Even further, fighting human trafficking is not everyone. I don’t mean to treat this as a preference thing like in the way some people prefer Dunkin’ Donuts to Starbucks, but rather certain people gravitate to certain issues for different reasons and no one can fight every issue. So it’s not for everyone.

As mentioned prior, I too have concerns about Invisible Children but the number of people that are out to dismiss them is staggering. The first criticism I saw was from this Tumbler account called Visible Children. I’m sure he’s a wonderful guy even though initially he said he was a professor but turns out he’s actually a student. I like his casual demeanor, even if it is the classic example of being passive-aggressive. I do think it’s odd that he asks everyone to link to his Tumbler post every time they see a Kony 2012 link and then keeps insisting that “It’s not about him.” I imagine his photography side business is going to get a nice little boost.

But let’s take a look and address the charges of  IC’s “neocolonialism” and “propaganda”. I’m sensitive to the term neocolonialism especially since seminary but here’s a bit of what I’ve learned in reading the Times, Utne and Huffington Post. These words are like when Captain Kirk says to his crew, “Set your phasers to stun.” Flippantly stating that something is “propaganda” is the equivalent as saying, “I don’t have time to refute your entire case, so with one big condescending wave of my hand, I’m dismissing it as propaganda.”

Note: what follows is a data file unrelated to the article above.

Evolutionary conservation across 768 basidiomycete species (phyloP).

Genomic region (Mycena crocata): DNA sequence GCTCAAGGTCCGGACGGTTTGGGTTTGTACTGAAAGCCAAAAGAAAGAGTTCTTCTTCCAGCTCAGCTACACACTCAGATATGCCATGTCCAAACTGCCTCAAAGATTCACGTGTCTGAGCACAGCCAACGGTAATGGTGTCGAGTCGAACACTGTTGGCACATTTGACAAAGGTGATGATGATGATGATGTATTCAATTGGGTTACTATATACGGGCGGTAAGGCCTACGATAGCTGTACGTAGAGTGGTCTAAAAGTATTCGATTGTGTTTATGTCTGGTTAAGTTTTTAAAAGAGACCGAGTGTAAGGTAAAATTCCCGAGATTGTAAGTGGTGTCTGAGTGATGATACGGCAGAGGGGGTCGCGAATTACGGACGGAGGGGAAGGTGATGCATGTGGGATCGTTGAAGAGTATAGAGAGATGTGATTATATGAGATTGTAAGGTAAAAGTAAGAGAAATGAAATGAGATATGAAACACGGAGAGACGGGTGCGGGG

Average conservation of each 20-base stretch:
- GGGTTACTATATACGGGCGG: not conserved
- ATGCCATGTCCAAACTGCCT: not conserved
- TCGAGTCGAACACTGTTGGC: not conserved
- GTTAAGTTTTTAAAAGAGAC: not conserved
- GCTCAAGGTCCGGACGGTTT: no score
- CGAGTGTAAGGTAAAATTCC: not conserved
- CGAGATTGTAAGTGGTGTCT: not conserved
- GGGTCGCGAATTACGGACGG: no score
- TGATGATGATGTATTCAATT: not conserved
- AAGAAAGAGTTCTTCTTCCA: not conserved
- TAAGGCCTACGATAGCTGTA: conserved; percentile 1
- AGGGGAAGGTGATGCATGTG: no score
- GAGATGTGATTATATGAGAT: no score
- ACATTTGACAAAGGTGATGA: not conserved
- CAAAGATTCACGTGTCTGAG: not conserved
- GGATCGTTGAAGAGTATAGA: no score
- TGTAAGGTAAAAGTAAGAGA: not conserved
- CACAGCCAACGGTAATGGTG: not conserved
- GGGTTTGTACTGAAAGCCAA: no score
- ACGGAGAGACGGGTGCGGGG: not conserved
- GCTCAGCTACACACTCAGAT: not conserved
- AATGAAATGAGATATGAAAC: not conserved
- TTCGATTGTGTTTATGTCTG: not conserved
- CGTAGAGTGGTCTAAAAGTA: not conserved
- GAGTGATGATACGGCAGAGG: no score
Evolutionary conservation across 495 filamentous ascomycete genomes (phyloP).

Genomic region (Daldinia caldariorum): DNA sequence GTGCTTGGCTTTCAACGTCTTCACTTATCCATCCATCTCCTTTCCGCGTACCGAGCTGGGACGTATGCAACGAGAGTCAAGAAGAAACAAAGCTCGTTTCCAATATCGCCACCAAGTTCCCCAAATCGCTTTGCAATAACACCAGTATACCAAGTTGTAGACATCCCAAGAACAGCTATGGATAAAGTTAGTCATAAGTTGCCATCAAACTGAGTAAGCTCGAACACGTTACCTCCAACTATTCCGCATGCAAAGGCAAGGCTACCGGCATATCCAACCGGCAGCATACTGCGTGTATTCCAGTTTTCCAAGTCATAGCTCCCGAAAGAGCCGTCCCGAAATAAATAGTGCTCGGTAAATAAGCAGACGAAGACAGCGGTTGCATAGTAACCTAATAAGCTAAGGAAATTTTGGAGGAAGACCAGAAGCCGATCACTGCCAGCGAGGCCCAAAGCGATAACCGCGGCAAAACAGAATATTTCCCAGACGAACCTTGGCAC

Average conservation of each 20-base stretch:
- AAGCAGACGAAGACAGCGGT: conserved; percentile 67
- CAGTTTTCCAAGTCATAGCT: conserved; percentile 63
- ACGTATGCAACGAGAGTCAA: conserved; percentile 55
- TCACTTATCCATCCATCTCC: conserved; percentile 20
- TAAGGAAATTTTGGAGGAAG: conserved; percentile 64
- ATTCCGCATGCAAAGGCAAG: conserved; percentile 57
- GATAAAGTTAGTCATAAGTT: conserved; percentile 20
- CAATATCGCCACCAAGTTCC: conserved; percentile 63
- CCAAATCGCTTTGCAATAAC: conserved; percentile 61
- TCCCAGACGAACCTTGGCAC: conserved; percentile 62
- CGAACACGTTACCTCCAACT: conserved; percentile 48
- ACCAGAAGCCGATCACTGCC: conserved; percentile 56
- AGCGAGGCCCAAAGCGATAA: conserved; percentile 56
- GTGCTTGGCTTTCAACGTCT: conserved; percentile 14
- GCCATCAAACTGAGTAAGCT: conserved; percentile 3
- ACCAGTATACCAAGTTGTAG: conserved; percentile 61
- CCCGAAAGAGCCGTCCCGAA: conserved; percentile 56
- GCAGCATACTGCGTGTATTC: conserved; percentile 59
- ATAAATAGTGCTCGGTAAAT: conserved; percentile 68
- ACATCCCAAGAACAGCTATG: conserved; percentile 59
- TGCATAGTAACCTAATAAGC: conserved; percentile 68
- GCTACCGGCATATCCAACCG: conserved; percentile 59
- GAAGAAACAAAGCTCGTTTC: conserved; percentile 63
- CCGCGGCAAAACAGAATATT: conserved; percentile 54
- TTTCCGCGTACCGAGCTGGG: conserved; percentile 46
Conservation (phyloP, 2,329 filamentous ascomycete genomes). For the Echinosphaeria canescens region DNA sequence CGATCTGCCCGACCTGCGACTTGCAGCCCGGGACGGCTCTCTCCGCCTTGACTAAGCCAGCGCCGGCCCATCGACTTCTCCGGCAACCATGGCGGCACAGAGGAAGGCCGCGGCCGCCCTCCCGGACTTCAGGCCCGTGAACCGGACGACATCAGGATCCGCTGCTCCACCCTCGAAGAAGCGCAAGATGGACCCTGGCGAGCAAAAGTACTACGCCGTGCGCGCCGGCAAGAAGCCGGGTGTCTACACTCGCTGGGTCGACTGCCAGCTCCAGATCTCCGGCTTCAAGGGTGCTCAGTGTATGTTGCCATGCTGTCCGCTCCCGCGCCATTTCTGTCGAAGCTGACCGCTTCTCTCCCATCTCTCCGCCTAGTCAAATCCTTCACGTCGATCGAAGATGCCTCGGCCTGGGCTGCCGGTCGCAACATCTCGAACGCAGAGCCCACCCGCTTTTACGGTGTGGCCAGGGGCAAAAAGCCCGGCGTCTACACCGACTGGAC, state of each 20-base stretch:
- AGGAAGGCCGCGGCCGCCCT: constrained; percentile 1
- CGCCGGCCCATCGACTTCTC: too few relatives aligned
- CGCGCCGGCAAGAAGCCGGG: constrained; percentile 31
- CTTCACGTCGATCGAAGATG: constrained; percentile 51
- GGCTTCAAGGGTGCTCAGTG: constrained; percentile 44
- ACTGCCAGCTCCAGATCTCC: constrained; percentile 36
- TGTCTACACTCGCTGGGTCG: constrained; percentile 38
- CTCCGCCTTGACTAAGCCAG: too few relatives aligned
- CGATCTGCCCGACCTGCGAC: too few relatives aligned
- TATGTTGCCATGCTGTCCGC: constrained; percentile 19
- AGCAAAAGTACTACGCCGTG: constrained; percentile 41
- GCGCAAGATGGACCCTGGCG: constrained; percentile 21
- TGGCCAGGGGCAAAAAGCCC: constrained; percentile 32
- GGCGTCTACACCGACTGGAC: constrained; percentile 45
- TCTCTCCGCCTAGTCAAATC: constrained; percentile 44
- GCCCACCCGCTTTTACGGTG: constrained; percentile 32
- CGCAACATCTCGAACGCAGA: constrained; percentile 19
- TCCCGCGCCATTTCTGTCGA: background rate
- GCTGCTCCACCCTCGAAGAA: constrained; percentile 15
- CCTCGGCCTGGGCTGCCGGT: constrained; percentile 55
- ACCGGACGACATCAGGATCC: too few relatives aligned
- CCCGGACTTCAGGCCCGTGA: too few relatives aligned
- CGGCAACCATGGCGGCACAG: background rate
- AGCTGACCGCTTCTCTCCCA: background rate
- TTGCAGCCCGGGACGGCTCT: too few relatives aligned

These words are intended to intimidate and create space to levy criticism from a different angle. What exactly about it is neocolonialism? Likely the answer will be that it’s a larger, stronger government or elite set of influential people trying to “seize” financial or political or cultural control on a smaller, perhaps compromised, population. In this case, they will likely point to these rich kids from San Diego using their cultural elitism in such a way that they were able to secure a military invention signed by the President. Inevitably, they will also point out there’s oil in Uganda.

This is flawed for several reasons. One it’s extremely naive, even if you are a conspiracy theorist.  Are you really suggesting that the US Government launched Invisible Children so they could get legislation passed through them so they could send over 100 officials to assist the Ugandan army to find Joseph Kony in the jungles of Central Africa and that all in the region would say, “Thanks so much guys, here’s all of our oil!”? That’s so diabolical … if you live inside an Austin Powers movie and you think the devil is Dr. Evil but not so much in the real sense.

Further, where is the line between helping with the resources you have and the accusation of neocolonialism? We need to be careful that our charity does not come with strings attached that strip others from their cultural identity but cultures that are sharing and helping one another is a beautiful thing. After watching IC movies, I remember students in my previous youth ministry constantly expressing things like, “I just can’t imagine what that’s like. We need to do something.”  What this innocent sentiment describes is not an activism strategy, what it demonstrates is compassion and the desire to help someone in need. Watching a fifteen year old discover this is powerful and it reminds you of many things. That was the point of Katie Curic tweeting about her teenager informing her.  Katie probably knows a thing or two regarding current events (she likely already knew what her teen was telling her ) but it’s a telling thing when she tweets: